Imagine that you are appearing in front of an Arizona Superior Court judge for your sentencing and are scared to death. Your trial had all sorts of obvious errors, but you were convicted of a felony DUI charge anyway. You are being sent to prison, and you want to appeal. The judge tells you that your notice of appeal must be filed “within 20 days after the entry of judgment and sentence.”
If you are like the hundreds or maybe even thousands of people I have represented at sentencing hearings in cases of all sorts, you would probably just be doing everything you could to avoid fainting. Your life is ruined. You probably failed to hear a single thing the judge said.
Your reasonable lawyer might have thought the word “entry” in what the judge said at sentencing meant the filing of the minute entry because that is the only thing that is actually an entry by name. Your lawyer might have thought the rule would have said “within 20 days after sentencing” if it intended for sentencing to start the 20-day period. Or maybe your lawyer thought it would have said “within 20 days after pronouncement of judgment and sentence” if it wanted pronouncement and not the entry doing the same thing to count as “the entry of judgment and sentence.”
Here is what Arizona’s Supreme Court would have said about your reasonable lawyer’s interpretation of the rule in question:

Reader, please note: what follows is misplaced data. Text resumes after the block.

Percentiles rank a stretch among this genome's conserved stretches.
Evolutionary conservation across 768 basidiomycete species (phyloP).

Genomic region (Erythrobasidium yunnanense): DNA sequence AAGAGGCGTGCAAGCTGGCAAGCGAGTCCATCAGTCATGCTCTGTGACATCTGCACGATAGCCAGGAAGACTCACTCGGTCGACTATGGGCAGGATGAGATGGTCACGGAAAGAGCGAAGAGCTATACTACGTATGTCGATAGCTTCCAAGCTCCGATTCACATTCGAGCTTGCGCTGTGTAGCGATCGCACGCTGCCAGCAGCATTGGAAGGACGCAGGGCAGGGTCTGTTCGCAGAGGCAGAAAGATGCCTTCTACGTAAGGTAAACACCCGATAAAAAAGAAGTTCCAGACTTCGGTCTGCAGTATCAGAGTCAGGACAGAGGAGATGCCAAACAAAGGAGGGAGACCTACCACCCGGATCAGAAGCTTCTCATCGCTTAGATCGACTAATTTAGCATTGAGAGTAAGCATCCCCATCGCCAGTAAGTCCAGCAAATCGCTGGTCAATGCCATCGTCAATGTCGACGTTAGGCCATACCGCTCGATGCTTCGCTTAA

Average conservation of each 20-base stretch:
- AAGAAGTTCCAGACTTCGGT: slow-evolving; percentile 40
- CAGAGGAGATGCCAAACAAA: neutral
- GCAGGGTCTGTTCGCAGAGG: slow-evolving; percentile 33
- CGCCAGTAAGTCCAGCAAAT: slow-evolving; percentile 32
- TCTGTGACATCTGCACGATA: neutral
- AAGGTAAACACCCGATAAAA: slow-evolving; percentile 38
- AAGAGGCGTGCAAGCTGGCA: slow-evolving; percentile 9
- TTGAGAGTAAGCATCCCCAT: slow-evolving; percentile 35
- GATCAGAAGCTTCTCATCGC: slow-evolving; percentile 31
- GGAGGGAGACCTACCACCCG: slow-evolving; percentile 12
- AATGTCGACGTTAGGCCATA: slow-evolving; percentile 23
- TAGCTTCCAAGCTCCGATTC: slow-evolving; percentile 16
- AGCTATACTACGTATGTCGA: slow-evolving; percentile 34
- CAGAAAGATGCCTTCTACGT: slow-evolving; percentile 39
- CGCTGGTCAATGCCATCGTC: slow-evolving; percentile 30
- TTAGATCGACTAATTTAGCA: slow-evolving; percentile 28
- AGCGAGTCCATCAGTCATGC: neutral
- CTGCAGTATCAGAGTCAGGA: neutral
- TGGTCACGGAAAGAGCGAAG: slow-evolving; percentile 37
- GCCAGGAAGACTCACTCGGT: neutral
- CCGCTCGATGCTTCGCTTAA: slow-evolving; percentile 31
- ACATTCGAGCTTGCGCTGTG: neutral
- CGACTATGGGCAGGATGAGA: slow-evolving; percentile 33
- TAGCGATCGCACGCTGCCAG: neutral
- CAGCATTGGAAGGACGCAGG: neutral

“Rule 31.3 yields two reasonable interpretations.”
In State v. Whitman, they agreed your lawyer’s interpretation was reasonable. Unfortunately, they also said that you do not get to appeal because, although his interpretation was reasonable, the reasonable interpretation they prefer was the other one.
There used to be something called “the rule of lenity.” Reading Whitman, I am not so sure it exists in Arizona anymore. The idea is that ambiguity should be resolved against the drafter. There is also nulla poena sine lege, the idea that one should not be punished for doing something that is not prohibited by law. If courts are allowed to read statutes too broadly, they may be doing something the law does not actually allow them to do. They may be preventing something the law actually allows. Without such a rule, courts can make their own laws, like shortening a deadline by days even though the law’s unclear intention could just as easily have meant the opposite.
Sadly, the Supreme Court of Arizona is fine with that, and some poor guy is doing some prison time without an appeal because his reasonable lawyer used the reasonable interpretation our state’s highest court did not prefer. So much for the rule of lenity. It was a noble idea while it lasted, at least.
Filed under: Arizona Cases · Tags: 20 days, 31.3, arizona supreme court, court of appeals of arizona, deadline, filing, Law, notice of appeal, rights, Rule, rule of lenity, supreme court of arizona, twenty days, whitman